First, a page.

If you’re confused about Facebook’s ongoing efforts to clean up its news feed, you’re not alone. For the last year, the company’s billion-plus users have experienced a series of updates and tweaks to the core elements of the platform, all in response to troubling headlines about the preponderance of click bait and fake news. It all began last May, with Gizmodo‘s blockbuster investigative report claiming that conservative content was being actively suppressed by Facebook’s Trending Topics team. That was followed by headlines during the fall and winter about fake news impacting the presidential election, helping turn the tide for Donald Trump. Those stories prompted plenty of soul-searching at Facebook’s headquarters in Menlo Park, as well as a lengthy, iterative series of changes intended to demonstrate its commitment to objectivity and responsibility when it comes to its trending news product and general news feed.
So how has Facebook changed over the last year? Every few months the company releases a little information about how its algorithm has shifted and its UI has been improved, but it’s always tentative and incremental. To try to better understand what course of action Facebook has in mind, here’s a timeline of everything the company has announced since the Gizmodo report on May 9, 2016.
So, What Does It All Mean?
After a year of updates, what has really changed? An entire trending news team was disbanded, and the company has offered plenty of assurances that the filtering process has become more automated and more objective. And Facebook keeps insisting that it wants stories both authentic and informative pushed to the top of our feeds (while maintaining that it’s not a publisher, just a platform).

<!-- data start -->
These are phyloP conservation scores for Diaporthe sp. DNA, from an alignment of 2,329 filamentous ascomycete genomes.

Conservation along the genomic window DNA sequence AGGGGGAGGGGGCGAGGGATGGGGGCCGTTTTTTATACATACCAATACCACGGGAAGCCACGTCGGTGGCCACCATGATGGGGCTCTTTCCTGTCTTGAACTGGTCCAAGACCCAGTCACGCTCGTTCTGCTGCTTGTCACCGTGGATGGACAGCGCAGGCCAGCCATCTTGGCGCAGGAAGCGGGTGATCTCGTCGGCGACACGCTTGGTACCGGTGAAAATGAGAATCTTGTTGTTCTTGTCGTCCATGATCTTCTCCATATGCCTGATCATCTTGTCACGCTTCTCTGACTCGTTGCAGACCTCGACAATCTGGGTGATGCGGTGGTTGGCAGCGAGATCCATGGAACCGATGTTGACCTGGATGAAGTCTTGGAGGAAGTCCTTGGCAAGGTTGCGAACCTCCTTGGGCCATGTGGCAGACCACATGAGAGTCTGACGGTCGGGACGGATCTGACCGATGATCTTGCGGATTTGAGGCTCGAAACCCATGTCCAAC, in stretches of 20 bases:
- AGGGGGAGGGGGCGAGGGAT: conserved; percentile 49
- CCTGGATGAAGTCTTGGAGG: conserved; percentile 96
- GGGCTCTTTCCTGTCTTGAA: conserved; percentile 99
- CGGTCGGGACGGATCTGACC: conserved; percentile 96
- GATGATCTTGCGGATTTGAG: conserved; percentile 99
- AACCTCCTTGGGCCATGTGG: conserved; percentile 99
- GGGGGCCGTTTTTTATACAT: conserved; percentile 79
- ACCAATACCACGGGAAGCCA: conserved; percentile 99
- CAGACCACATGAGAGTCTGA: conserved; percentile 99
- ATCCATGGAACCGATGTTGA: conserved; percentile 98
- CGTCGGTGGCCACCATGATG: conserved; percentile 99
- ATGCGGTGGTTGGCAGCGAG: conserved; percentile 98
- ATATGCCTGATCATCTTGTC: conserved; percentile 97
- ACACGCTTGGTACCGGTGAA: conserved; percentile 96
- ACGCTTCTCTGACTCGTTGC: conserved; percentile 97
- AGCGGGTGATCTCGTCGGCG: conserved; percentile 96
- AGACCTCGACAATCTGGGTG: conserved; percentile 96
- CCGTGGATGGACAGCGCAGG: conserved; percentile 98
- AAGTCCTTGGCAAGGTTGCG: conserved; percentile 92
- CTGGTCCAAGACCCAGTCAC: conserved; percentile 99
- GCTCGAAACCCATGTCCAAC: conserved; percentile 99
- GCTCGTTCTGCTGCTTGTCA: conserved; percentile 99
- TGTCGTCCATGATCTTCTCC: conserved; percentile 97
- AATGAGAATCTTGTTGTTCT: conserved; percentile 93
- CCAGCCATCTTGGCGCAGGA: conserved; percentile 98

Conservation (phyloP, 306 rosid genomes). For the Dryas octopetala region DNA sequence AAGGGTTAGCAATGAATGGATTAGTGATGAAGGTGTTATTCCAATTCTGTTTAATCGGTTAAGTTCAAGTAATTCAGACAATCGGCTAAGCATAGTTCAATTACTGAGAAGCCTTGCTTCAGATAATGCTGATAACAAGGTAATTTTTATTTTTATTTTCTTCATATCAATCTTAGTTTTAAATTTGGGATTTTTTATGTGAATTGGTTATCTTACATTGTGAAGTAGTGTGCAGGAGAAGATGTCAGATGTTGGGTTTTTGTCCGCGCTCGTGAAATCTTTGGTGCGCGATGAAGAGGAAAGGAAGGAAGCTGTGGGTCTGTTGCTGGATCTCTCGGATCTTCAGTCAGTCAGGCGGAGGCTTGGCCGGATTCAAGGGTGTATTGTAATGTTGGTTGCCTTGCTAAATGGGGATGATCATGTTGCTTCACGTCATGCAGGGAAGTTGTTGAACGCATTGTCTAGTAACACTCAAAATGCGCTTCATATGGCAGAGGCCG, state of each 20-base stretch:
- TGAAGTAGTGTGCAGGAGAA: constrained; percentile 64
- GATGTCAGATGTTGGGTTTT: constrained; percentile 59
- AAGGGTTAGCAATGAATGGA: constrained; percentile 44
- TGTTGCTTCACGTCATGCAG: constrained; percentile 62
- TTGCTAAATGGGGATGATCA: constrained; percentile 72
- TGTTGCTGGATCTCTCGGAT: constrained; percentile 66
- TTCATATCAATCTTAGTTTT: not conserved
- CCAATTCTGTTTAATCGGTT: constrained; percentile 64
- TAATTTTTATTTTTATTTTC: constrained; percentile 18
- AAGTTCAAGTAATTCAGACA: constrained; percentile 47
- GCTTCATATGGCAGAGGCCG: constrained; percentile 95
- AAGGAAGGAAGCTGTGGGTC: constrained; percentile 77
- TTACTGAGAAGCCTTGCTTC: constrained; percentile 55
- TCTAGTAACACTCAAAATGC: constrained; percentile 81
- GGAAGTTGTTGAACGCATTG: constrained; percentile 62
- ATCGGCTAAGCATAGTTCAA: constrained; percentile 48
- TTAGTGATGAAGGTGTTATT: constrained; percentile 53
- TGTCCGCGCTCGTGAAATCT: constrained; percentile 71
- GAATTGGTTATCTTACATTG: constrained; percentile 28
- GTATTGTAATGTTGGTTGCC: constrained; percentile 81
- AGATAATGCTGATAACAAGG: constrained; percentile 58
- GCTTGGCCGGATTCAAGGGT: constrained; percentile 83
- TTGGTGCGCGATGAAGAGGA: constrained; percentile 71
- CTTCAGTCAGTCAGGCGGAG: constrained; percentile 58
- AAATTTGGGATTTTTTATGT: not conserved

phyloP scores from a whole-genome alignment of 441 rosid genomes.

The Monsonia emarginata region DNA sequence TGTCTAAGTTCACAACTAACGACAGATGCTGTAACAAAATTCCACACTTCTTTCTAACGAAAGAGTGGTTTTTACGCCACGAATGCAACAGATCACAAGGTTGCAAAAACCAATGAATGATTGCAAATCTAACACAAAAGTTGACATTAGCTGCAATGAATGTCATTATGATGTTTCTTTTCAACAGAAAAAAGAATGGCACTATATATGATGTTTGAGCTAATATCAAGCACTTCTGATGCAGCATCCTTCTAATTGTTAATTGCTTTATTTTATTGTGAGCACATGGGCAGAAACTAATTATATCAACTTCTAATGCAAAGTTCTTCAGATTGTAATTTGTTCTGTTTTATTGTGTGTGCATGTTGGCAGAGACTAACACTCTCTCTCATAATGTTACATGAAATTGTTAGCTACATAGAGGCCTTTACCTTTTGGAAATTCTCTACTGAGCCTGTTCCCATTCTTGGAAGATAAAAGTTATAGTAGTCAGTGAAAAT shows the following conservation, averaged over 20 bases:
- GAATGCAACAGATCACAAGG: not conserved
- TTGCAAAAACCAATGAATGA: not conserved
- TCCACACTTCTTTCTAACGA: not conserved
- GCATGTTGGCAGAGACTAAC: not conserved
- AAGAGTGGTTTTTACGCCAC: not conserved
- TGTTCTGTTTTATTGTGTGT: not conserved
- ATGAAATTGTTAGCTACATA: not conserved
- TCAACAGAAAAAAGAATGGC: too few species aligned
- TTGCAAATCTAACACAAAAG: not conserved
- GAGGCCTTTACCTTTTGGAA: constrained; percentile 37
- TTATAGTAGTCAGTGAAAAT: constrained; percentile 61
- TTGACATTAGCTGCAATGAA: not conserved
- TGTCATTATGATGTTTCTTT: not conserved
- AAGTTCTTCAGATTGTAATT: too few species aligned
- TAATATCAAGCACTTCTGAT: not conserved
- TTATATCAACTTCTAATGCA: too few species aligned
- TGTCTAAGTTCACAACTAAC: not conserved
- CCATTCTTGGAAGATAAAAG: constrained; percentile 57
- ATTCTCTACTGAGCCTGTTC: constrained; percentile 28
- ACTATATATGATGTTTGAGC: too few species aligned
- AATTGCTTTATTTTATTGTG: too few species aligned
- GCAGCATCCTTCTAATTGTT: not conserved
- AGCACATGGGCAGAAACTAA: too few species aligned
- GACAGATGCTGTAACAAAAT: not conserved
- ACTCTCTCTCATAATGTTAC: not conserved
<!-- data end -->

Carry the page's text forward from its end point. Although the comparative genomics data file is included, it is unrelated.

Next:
The biggest emphasis has been to crack down on fake news, albeit with mixed results. There certainly seem to be far fewer fictitious and deceptively written posts cluttering the news feed, but as the Guardian recently reported, the problem still persists. And Facebook continues to have trouble stemming the tide of clickbait, despite all of its various efforts over the past year.
Most of all, while trending continues to be a part of the Facebook experience, there doesn’t seem to be as much of a clear vision. Every new update only slightly changes what the product is, and some updates seem suspiciously like older versions.
Facebook has become a front page for most people–whether or not the company admits to being a media company or not. What these changes amount to are hedges and sidesteps about how a massive platform should be feeding users content. Instead of an overall vision about how to implement a global social network, we see remedies and quick fixes to systemic problems.
Facebook is walking a tightrope by determining what is false and what is merely ideologically slanted. And despite a year’s worth of bad headlines, it still seems to be trying to figure out where to go next. The big question is whether the product has improved. While Facebook continues to update its algorithm, which may or may not hurt publishers, are users being served better content?